The other thing I hoped would not happen -- but was very confident would happen -- was that the architects of the regime that made this business as usual would step forward now and claimed that their own dingo had eaten their babies.

"As the author of the Patriot Act, I am extremely troubled by the FBI's interpretation of this legislation," he said in a statement. "While I believe the Patriot Act appropriately balanced national security concerns and civil rights, I have always worried about potential abuses. He added: "The Bureau's broad application for phone records was made under the so-called business records provision of the Act. I do not believe the broadly drafted FISA order is consistent with the requirements of the Patriot Act. Seizing phone records of millions of innocent people is excessive and un-American."

See also: "Fk, Oh For The Love Of," That horse left the barn in 2002. Jim Sensenbrenner's the one who took the hinges off the barn door.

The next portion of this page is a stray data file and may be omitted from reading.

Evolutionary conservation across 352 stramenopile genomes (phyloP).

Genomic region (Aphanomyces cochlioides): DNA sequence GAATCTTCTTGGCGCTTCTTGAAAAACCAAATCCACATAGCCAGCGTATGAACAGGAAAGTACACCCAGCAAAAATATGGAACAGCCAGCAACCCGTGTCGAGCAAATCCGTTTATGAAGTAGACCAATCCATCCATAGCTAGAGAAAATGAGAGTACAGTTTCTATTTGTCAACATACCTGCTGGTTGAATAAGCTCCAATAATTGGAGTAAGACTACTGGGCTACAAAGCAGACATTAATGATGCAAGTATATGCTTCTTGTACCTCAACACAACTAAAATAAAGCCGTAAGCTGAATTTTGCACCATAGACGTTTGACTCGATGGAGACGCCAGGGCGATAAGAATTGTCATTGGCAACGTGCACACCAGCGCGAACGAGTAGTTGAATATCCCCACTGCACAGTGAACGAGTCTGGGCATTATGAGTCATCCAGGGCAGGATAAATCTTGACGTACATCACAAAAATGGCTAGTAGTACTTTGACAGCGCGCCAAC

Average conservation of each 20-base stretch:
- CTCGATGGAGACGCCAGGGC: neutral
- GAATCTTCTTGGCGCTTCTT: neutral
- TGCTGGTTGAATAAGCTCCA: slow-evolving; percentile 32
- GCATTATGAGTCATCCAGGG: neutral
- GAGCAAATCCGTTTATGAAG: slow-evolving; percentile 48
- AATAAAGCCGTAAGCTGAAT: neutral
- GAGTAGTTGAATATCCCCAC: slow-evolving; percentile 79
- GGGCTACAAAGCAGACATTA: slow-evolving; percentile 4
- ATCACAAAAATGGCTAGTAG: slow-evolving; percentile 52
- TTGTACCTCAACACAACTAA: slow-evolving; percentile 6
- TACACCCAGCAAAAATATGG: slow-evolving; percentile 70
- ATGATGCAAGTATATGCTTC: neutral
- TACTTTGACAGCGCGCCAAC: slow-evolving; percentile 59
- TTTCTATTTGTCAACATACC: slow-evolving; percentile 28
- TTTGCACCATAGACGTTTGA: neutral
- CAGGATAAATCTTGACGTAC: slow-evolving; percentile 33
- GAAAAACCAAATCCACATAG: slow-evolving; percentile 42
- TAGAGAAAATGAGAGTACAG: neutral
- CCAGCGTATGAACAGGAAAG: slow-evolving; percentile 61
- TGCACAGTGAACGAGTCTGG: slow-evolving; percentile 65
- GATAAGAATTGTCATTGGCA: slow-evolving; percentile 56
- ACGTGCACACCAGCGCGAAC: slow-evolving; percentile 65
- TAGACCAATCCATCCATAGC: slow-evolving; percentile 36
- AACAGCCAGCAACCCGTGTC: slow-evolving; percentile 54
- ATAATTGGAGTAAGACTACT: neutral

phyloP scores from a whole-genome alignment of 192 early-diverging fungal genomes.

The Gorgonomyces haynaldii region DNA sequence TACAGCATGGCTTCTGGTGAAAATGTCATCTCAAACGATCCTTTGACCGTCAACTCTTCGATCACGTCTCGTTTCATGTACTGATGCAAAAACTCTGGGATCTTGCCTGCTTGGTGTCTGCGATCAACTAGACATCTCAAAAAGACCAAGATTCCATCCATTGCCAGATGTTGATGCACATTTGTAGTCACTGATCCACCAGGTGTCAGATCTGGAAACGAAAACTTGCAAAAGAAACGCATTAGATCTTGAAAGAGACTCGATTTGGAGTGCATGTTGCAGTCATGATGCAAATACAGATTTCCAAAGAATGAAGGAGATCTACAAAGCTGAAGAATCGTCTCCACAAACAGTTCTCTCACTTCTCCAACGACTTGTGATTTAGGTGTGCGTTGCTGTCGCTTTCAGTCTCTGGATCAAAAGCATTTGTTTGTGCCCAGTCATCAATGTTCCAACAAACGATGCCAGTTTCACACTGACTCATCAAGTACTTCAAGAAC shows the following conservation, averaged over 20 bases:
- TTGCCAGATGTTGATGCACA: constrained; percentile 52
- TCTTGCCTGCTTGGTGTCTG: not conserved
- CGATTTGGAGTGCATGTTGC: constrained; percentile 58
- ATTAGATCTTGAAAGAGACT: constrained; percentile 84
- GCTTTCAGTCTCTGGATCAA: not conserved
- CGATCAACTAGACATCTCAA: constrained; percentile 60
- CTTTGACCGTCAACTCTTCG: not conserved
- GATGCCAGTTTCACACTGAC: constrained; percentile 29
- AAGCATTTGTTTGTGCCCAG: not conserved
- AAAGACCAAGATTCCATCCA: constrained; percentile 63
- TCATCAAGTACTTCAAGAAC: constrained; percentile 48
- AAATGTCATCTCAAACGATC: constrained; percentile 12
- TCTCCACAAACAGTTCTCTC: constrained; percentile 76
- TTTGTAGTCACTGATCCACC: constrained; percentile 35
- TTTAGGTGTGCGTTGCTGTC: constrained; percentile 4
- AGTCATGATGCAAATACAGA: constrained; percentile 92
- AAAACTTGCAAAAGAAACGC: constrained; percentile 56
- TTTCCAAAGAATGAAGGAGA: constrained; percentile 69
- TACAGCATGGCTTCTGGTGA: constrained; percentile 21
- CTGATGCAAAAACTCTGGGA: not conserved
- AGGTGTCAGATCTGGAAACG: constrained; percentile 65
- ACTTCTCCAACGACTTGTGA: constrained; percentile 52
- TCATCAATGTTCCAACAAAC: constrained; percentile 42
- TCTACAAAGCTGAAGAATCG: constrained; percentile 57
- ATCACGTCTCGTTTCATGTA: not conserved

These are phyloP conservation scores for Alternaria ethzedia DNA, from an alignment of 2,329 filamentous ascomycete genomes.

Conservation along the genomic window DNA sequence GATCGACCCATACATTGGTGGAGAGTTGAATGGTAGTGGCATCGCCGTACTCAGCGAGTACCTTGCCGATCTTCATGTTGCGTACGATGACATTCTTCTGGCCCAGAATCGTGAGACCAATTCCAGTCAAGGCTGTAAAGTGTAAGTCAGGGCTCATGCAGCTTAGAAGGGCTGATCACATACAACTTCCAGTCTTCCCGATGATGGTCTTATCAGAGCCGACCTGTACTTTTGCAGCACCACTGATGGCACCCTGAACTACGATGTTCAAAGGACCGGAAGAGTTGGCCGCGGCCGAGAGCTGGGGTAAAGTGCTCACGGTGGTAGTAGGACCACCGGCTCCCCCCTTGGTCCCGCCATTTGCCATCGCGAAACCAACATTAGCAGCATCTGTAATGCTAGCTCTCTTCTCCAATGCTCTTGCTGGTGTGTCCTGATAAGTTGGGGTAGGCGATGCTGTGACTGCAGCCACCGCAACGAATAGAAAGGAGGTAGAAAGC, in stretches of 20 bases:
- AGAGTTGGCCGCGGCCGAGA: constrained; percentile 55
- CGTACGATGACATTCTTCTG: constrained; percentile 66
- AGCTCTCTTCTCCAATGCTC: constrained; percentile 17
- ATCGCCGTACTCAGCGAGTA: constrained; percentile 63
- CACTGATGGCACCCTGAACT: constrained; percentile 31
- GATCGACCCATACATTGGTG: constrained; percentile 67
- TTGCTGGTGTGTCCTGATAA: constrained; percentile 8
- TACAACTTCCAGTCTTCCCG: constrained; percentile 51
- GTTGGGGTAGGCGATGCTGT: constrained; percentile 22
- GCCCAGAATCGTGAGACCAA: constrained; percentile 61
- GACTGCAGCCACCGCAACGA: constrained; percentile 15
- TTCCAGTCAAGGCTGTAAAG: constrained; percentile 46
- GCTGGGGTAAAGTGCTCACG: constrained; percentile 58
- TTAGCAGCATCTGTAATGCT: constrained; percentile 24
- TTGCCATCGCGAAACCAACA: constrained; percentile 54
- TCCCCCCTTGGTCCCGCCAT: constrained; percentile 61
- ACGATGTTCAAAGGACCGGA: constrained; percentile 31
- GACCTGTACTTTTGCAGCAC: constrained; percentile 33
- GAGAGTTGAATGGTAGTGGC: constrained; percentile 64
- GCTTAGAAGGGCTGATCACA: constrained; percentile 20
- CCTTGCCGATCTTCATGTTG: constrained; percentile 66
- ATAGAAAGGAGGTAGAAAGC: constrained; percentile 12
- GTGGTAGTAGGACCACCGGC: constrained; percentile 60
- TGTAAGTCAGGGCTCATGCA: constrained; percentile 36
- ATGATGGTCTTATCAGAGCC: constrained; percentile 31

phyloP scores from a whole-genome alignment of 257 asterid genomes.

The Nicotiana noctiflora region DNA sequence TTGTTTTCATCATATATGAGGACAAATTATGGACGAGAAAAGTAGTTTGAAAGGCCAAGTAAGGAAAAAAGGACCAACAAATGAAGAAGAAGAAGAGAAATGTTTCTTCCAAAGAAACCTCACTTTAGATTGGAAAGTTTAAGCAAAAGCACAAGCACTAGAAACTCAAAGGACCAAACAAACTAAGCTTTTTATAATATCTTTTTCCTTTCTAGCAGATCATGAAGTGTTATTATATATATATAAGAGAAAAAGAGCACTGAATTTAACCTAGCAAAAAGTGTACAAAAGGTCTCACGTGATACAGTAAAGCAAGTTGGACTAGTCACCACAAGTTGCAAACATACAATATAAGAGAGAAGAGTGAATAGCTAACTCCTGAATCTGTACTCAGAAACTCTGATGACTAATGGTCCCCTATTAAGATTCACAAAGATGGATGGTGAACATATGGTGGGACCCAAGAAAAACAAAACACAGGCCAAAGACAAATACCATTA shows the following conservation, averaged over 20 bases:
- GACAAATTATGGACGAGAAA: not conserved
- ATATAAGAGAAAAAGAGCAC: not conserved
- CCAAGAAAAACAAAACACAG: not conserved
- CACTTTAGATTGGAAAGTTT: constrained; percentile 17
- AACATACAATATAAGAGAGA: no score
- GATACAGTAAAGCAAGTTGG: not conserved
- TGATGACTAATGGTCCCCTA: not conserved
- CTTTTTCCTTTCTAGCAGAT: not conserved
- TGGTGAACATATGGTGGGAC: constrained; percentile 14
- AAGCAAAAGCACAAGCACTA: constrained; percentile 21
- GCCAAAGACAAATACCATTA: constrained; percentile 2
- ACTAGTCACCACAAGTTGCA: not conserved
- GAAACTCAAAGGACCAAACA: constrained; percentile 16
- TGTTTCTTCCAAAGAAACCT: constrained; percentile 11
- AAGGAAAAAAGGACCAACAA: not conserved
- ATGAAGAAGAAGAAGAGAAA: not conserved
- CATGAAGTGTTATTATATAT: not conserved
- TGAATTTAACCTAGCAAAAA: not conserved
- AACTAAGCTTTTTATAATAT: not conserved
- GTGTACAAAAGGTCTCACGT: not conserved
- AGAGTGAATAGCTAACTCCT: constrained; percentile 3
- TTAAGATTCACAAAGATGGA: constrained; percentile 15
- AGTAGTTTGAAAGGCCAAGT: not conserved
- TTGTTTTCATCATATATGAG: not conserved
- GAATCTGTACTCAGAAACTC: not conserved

For the record, back in the early days of the Web, the company I worked for was being courted by a Cambridge firm that wanted to build an "internet application" which we could wrap itself around our 30-year-old legacy systems  (and would subsequently be used by our field offices with those newfangled "laptop" computers, which should give you some idea how far back we're going.).  It turned out to be one of the earliest such apps ever built for private industry, and during the courting rituals, the Cambridge firm put on an amazing and slightly terrifying demonstration of the sort of individualized customer profile you could create based on nothing but information available in existing, publicly-accessible databases.) 

I am old enough to be painfully aware that our elected government -- whether well-intentioned or malevolently-inclined or simply corrupt -- can be relied on to virtually always act exactly like my stepkids at bedtime: take things right up to the absolute limit of the house rules...and still not budge until I explicitly tell them its time for bed...and then beg and plead and stall and wheedle for anything more they can get...and then come down a few minutes after that because they somehow forgot to get a drink of water for the 725th night in a row...and then -- Oh noes!  I totally forgot this thing that is due tomorrow!  

and then, a few minutes later, down they come because there might be monsters under the bed.